SUNDAY,  August 7, 2022
Joint meeting with Los Angeles Chapter as host
02:00 PM Pacific Time

Los Angeles, Orange County, San Diego & NorCal Chapters of Sisters in Crime present the 2022 Sizzling Summer Speaker Series.
Register in advance for this meeting:

 Featured Speaker Beatrice Girmala

Inside the LAPDA Journey and an Adventure


Whether you write Police Procedurals or Cozies, odds are that you have a character in law enforcement. How else to access all those databases and forensic information your protagonist needs to solve the murder?

Beatrice Girmala had a 37 year career at the LAPD, where she became the highest ranking woman in department history as the Assistant Chief in charge of operations. She will share her story, her insights and information on how things actually work behind the scenes at Parker Center.

Assistant Chief Beatrice Girmala is a lifelong resident of Los Angeles who enjoys the diversity and energy which defines this City, and feels that being an intimate part of its geography makes her a true stakeholder in change. She recently retired from the LAPD, where, as the Director of the Office of Operations (OO), she was the highest ranking woman in the department.  As Director of OO, she was responsible for overseeing four geographic bureaus which cover the entire City of Los Angeles and all uniformed patrol resources:  West Bureau, Central Bureau, South Bureau, and Valley Bureau.  She also oversaw the Public Engagement Section, which emphasizes the Department’s commitment to community outreach with a variety of community and youth programs.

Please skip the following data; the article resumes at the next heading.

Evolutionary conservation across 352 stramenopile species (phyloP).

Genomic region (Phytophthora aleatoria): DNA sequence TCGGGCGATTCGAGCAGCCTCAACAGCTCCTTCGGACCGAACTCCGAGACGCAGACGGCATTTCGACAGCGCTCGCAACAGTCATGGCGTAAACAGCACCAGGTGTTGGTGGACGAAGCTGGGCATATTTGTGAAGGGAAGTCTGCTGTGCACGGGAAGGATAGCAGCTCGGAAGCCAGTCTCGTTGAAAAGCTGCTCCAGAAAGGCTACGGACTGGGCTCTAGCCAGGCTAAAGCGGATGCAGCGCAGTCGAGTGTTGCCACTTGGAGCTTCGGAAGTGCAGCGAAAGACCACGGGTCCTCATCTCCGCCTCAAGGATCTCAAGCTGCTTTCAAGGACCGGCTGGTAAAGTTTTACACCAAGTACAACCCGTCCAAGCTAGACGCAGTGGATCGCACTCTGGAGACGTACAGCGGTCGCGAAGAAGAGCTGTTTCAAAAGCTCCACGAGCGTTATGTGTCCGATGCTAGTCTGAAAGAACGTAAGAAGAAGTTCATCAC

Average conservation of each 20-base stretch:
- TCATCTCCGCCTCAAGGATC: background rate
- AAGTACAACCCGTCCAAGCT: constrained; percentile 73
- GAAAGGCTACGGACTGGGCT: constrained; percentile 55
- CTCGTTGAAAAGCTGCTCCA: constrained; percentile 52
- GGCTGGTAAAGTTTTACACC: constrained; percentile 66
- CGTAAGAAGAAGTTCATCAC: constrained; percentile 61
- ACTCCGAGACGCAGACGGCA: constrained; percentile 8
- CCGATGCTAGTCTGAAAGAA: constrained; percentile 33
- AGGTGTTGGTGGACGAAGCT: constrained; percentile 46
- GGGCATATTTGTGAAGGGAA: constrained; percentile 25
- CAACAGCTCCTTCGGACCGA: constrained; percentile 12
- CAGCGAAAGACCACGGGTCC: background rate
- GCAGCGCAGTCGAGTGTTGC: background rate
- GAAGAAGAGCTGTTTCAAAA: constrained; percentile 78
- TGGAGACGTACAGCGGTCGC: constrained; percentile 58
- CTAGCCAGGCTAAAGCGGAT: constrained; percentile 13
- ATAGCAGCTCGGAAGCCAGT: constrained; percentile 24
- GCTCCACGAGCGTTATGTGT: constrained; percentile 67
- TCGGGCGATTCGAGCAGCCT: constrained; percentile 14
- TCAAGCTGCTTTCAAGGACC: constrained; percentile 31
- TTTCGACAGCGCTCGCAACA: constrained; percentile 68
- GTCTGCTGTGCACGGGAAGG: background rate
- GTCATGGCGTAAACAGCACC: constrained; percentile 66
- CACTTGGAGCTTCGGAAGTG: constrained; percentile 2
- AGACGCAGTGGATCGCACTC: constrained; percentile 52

She was a member of the scholastic honor society Alpha Lambda Delta. At UCLA, Assistant Chief Girmala studied political science, public administration, and public law, graduating with honors, Magna Cum Laude, and a Bachelors of Arts degree in the discipline of Political Science.  

Meeting will begin with Reader JT Bartlett
His new true crime book, The Alaskan Blonde: Sex, Secrets, and the Hollywood Story that Shocked America, reexamines the murder of wealthy businessman Cecil Wells in Fairbanks, Alaska, in 1953, and the investigation into his younger, blonde wife Diane Wells – and her lover, Black musician Johnny Warren – who were both charged with the crime.

Over five years of research, James interviewed living family members, uncovered new evidence, and found unpublished notes and photographs about a case that was a huge scandal in Jim Crow America, making the pages of Life, Newsweek, Jet, and the pulp detective magazines, and also creating headlines as far away as Australia and England.